The storage and RAM are basically Razer's default choices for their premium laptops but the combination of an AMD CPU and an Nvidia GPU - a 3080 no less - is a tantalising prospect. More on the results later, but it does finally nod to a way that the price of such Razer Blades might be able to be held down, without compromising on performance wildly.
With more and more folks building the best gaming PCs out of a range of components from both sides of the divide, this move does seem to finally drag high-profile Blade laptops in line with that trend and the 2021 PC gaming industry.
How does the Razer Blade 14 (2021) fare on some industry tests?
Firestrike Extreme: 11573
Port Royal: 5918
PCMark 10: 6792
PC Mark 10 Gaming Battery Test: 54 minutes
PC Mark 10 Battery Test: 6 hrs 2 mins, 6116
Cinebench CPU: Multi-core: 11,570cb; Single-core: 1,460cb
CrystalDiskMark: 3,570 MB/s read; 2,949 MB/s write
Tom Clancy's The Division 2: Ultra: 56 fps; High: 71 fps
Metro Exodus: RTX (ray-tracing on Ultra): 48 fps; High: 66 fps
Shadow of the Tomb Raider: Highest: 78 fps; High: 85 fps
Total War: Three Kingdoms: Ultra: 49 fps; High: 67 fps
If you're looking for a quick snapshot of how it performs, then that's easy; it runs like a dream, feels good to use, and chews through anything that's thrown at it.
While a lot has been said about stuffing the highly-rated RTX 3080 GPU into a laptop and watching it tear the world up, the reality hasn't been quite so clear-cut. However, the Razer Blade 14 seems about the perfect mix of everything you can get in a gaming laptop: combining an RTX 3080, a 1440p screen, and a new Ryzen CPU really does hit the spot.
My only main caveat is that I do - in gaming more than anything, predictably - find myself wanting a larger screen sometimes. The 14-inch panel is a marvel, particularly with that 2K res, but it does tread a fine line between 'just about big enough', and 'not big enough at all'. Though this will be tempered once you get used to it, and also being able to hook it up to a gaming monitor, of course.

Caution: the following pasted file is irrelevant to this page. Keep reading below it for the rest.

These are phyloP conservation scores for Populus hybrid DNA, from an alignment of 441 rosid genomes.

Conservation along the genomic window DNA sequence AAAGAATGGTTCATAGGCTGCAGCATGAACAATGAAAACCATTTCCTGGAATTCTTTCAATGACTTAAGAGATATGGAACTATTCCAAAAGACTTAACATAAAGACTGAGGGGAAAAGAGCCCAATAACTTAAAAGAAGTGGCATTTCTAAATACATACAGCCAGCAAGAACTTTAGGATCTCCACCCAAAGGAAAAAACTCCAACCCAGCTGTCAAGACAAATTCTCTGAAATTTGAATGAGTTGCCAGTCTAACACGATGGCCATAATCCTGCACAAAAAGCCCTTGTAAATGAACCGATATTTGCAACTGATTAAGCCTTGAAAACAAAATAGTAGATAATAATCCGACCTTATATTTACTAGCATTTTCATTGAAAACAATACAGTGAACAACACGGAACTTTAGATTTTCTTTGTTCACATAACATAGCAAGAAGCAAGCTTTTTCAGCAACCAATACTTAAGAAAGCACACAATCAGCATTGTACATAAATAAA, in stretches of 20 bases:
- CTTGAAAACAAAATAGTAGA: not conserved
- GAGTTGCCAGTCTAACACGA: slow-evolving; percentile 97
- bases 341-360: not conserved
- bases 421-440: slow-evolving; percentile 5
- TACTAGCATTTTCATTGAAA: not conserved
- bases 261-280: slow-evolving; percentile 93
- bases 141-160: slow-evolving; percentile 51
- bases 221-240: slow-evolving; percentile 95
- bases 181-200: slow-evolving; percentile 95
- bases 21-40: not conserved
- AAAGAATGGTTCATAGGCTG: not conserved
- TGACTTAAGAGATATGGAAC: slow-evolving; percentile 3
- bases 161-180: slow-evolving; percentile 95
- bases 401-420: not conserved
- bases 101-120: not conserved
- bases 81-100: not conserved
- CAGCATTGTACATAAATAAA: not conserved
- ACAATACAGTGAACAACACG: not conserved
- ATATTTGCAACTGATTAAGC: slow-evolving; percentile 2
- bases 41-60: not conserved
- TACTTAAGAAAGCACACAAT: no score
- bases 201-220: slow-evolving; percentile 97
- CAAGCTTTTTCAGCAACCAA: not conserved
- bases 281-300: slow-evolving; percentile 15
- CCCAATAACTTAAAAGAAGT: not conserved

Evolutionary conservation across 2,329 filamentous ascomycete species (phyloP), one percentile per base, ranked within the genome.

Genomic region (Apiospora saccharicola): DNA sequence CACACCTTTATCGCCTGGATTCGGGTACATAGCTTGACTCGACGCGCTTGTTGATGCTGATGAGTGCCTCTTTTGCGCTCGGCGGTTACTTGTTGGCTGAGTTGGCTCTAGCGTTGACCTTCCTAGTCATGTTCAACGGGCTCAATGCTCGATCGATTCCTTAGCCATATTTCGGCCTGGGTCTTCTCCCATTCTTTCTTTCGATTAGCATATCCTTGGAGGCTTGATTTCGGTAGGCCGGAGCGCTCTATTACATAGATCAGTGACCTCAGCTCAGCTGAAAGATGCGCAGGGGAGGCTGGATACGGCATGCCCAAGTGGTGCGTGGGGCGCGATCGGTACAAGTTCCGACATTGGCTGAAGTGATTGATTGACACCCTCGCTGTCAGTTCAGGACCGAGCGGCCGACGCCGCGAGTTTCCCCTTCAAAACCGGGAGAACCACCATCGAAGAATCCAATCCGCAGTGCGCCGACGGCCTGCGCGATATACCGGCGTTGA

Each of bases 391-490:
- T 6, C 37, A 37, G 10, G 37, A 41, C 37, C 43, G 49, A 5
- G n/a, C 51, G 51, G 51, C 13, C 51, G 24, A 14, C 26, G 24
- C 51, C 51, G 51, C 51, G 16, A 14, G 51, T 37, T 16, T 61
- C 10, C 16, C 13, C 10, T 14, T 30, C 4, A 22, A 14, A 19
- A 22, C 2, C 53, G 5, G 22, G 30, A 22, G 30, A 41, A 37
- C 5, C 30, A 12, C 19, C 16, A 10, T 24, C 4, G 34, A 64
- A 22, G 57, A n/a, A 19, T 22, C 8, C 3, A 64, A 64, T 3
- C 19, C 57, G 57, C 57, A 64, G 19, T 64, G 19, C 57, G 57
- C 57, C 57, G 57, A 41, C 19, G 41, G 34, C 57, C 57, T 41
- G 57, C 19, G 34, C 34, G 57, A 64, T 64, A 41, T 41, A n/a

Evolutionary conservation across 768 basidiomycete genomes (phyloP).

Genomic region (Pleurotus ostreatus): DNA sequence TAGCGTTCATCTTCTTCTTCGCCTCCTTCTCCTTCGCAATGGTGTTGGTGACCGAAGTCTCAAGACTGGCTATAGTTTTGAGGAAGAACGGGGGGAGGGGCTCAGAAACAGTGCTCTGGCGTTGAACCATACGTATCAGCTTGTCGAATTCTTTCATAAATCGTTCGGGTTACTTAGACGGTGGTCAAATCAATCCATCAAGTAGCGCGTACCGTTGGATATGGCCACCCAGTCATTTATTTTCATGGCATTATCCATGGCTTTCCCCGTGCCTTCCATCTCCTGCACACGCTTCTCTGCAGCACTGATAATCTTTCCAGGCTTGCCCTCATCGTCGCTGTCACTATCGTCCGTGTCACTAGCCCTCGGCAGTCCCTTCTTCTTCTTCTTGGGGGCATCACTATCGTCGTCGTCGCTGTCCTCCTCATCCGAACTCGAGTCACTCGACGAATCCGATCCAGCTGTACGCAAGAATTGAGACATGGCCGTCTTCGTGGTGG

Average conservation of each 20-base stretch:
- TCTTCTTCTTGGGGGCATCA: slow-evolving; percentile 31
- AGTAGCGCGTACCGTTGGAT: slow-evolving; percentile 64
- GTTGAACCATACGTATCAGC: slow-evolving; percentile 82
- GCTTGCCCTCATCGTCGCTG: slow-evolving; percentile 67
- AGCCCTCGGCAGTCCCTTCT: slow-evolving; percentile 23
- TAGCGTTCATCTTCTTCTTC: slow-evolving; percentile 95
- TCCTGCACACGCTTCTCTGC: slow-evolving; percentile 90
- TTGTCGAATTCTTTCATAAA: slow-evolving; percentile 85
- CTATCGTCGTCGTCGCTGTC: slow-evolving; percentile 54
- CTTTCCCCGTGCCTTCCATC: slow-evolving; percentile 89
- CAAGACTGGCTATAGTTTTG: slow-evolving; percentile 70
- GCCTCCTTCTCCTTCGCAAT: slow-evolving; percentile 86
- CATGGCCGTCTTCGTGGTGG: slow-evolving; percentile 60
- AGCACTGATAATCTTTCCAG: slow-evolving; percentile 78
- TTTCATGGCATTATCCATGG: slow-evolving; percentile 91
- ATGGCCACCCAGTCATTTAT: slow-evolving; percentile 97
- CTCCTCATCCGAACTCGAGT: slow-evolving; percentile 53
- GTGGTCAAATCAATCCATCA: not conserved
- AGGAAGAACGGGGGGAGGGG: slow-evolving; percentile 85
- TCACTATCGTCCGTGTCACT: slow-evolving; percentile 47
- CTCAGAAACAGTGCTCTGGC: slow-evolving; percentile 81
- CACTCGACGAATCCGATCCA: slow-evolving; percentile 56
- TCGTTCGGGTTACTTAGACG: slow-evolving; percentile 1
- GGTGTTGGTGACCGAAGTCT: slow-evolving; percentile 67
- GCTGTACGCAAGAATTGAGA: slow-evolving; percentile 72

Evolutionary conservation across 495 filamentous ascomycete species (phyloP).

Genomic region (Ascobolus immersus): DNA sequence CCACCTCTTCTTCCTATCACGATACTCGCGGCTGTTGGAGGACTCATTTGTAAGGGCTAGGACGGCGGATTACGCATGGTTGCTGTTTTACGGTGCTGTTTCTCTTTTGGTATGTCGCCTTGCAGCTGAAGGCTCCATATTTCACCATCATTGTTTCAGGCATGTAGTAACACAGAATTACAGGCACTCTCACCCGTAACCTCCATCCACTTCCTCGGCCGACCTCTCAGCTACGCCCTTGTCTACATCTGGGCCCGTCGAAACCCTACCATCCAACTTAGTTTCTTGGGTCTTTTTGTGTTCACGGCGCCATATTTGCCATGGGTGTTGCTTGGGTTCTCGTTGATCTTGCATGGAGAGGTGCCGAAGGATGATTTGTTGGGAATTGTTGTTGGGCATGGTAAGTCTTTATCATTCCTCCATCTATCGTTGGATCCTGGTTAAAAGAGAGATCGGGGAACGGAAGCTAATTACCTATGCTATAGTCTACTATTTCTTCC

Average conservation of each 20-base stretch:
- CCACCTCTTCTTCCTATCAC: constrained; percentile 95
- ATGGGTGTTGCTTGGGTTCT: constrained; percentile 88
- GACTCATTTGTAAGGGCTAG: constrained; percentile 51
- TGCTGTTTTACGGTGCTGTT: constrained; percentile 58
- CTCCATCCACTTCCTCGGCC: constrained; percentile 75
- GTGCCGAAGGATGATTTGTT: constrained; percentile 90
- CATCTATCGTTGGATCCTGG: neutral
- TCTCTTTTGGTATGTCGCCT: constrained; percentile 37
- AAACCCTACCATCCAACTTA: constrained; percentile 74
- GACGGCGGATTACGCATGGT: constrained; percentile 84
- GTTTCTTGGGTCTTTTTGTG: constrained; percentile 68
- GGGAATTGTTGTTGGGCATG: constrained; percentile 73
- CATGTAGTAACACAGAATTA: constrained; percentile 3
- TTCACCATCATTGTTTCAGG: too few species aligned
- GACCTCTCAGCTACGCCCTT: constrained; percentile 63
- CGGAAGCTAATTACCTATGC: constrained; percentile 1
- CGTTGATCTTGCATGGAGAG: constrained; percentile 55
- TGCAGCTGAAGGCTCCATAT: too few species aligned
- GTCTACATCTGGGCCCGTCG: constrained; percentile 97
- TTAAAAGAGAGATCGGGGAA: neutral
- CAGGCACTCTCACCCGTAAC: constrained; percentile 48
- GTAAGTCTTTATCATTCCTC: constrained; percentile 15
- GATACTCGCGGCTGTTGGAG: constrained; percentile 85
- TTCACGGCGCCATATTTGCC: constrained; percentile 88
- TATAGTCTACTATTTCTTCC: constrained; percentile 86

As the benchmarks show in crude number terms, the Razer Blade 14, in this build, is a gaming beast. Being able to run Red Dead 2 on maximum settings and getting close to 60 fps in a 1440p resolution? That's excellent and it only takes some small adjustments to ensure you get over the 60 fps mark while maintaining high levels of graphical fidelity too.
It falls a bit shorter of the 60 fps mark on Metro Exodus with everything turned up to 11, but just tune that to High, or thereabouts, and you still get a smooth, beautiful experience across Russia's post-apocalyptic wasteland expanses.
While I expected the Ryzen CPU to absolutely eat up more processor-hungry applications and games, like Total War, it wasn't a silver bullet. Bump the resolution down to 1080p, and the framerate returns to the safety of 'north of 60 fps'.
Some more tinkering in games like this is required to adjust the settings perfectly which was something that caused my eyebrow to rise a little. Maybe this actually highlights a good point for a 1440p laptop; it still offers flexibility and you can always bump it down to 1080p - depending on whatever happens to be under the hood.
All in, the Blade 14 comfortably outperforms some other Razer Blade laptops we've tested like the Blade 15 Advanced and Razer Blade Pro 17, and I am, despite the smaller screen, generally, as happy gaming on the Blade 14 as I am on my ASUS ROG GA15 PC.